Robots, crickets, and Washington’s future engineers took over the ShoWare Center in Kent, Wash. this weekend.
Washington FIRST Robotics held two competitions on Saturday at the Western Washington State Championships on Saturday, as more than 1,000 students ranging from 6 to 18 years old battled with their respective robotic creations.
FIRST Lego League (FLL), a program that encourages students ages 9 to 14 to design and develop a Lego robot based on a real-world problem, hosted 30 of 120 Washington-based FLL teams on Saturday. To earn points, the teams competed against each other with autonomous robots in the “Robot Game” and showed off their Trash Trek project, which asked students to develop creative ways to collect, sort and reuse trash.
Entomophagy, or eating insects, was the Bearded Pineapple’s solution to the Trash Trek challenge. Crickets decompose quickly and are better for the environment than meat and bone scraps, and have the lowest “yuck-factor.”
The Bearded Pineapples say eating crickets isn’t so bad — in fact, they encourage it.
“It tastes like peanuts and chicken,” said Ashley, a 12-year-old member of the FLL team.
Washington FIRST Robotics, a non-profit organization with more than 11,000 actively involved students and 6,000 volunteers, mentors and coaches, also held its FIRST Tech Challenge (FTC) this weekend, inviting 32 teams who competed for a spot in the Super-Regional Championship. FTC challenges seventh through twelfth graders to design, build, program and operate robots using a standard robotics kit that can successfully complete a game.
This year’s game was called RES-Q and was designed to imitate a mountain rescue. Each robot scored points by “resetting rescue beacons; delivering rescue climbers to a shelter; parking on the ‘mountain;’ and parking in the rescue beacon repair zone,” according to the FTC national website. Teams won extra points if their robot could pick up debris and place them in specific goals, or if it could hang from a pull-up bar at the top of the “mountain.”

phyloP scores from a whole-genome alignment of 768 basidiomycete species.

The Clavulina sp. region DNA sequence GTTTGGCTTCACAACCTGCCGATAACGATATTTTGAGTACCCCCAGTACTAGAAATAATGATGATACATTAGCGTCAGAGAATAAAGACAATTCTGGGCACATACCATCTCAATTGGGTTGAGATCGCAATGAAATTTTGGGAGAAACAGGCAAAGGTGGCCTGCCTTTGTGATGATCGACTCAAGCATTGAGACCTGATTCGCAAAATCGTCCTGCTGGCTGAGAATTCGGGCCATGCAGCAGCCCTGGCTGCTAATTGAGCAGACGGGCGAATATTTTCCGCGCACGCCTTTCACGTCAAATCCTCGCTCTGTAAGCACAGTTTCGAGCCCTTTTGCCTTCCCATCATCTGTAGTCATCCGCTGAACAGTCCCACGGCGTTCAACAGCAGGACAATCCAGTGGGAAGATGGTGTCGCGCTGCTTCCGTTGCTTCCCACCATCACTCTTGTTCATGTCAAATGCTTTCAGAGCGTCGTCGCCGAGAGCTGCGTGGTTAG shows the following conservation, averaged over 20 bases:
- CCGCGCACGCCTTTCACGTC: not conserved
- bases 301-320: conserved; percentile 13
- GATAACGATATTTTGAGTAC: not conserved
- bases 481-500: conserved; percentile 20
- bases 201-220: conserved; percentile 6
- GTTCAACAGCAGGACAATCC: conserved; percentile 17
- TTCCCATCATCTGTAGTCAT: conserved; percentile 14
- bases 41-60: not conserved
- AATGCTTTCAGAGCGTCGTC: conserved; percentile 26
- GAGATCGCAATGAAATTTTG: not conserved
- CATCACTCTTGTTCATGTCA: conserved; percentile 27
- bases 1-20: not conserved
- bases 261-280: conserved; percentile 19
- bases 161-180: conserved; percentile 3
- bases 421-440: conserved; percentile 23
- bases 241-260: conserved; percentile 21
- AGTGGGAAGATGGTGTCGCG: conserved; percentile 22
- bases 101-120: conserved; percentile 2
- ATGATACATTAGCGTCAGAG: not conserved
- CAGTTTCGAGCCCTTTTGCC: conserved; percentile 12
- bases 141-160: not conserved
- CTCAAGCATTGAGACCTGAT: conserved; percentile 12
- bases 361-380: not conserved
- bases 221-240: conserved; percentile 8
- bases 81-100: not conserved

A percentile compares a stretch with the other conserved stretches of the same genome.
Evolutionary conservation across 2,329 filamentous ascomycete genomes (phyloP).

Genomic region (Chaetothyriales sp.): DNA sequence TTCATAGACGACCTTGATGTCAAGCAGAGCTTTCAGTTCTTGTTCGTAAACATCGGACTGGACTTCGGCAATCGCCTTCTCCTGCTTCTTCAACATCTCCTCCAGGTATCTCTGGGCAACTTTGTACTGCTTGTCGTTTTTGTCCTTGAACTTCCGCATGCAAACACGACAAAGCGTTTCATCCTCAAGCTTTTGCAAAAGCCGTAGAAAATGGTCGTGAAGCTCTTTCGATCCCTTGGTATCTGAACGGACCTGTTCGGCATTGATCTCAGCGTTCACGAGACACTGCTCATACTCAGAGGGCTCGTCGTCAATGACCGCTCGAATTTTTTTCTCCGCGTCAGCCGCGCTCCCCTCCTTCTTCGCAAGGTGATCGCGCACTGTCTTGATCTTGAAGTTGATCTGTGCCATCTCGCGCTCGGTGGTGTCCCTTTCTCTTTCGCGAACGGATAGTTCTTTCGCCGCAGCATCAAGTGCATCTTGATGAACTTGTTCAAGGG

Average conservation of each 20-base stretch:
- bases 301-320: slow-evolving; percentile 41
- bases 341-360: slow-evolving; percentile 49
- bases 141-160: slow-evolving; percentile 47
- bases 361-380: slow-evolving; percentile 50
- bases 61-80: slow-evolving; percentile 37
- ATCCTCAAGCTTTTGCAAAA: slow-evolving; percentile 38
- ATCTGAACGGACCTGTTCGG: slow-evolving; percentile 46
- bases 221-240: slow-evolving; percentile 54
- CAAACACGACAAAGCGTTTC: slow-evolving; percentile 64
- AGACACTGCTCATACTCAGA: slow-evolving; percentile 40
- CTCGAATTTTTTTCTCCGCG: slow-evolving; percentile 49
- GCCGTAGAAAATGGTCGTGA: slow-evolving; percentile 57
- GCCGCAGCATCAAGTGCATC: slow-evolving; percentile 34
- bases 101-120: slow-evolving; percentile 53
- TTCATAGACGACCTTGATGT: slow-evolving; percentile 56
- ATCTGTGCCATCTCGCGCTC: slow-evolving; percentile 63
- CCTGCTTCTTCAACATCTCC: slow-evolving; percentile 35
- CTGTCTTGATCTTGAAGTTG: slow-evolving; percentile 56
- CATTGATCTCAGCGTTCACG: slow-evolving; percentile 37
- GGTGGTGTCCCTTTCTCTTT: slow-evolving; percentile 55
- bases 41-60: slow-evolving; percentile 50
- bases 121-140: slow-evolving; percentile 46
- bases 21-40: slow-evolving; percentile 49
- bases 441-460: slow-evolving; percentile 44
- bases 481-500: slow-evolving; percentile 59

“It comes down to who has practiced more and has refined their strategy,” said Jesse Sershon, a freshman at Edmonds Heights High School and member of Atomic Robotics.
Both the FLL and the FTC teams were judged based on three categories: their independent project (their robot or Trash Trek solution), the results of their match, and their core values.
Kellie Essig, communications director at Washington FIRST Robotics, said that even though the teams are competing against each other, the point of FIRST is to build each other up. That’s why the FIRST philosophy is about “cooperation.”
“There’s not trash talk here like you might have on a football field,” Essig said. “We all, as professionals, need to learn to work as part of a team.”
Ulrike Kornstaedt, research scientist and coach of the Weasel Eggs, decided to create a FLL team after not she couldn’t find a team for her son.
“There were days when I was pulling off every hair I had, but when it all comes together, building a team and really working hard, they enjoy it,” she said.
Her husband, Leif Kornstaedt, coaches the Bearded Pineapples. He said he pushed for an all-girls team because of the importance of getting girls interested in STEM-related subjects, even as early as elementary school.
“I found that starting in high school is too late — the gap really starts in fourth and fifth grade,” Kornstaedt said.
He added that coaching and judging FIRST competitions gives him valuable insight into his own career as a developer at Microsoft.
“It gives me such a better perspective on the whole thing,” he said. “I learn so much myself and at the same time, I can give back.”
The Bellevue Bellebots, an FLL team, won first place this weekend and advanced to the Super-Regional Championship as the Western Washington state champions. Fix It, the only team from Canada, scored the most points overall in the FTC and will also advance to the next round.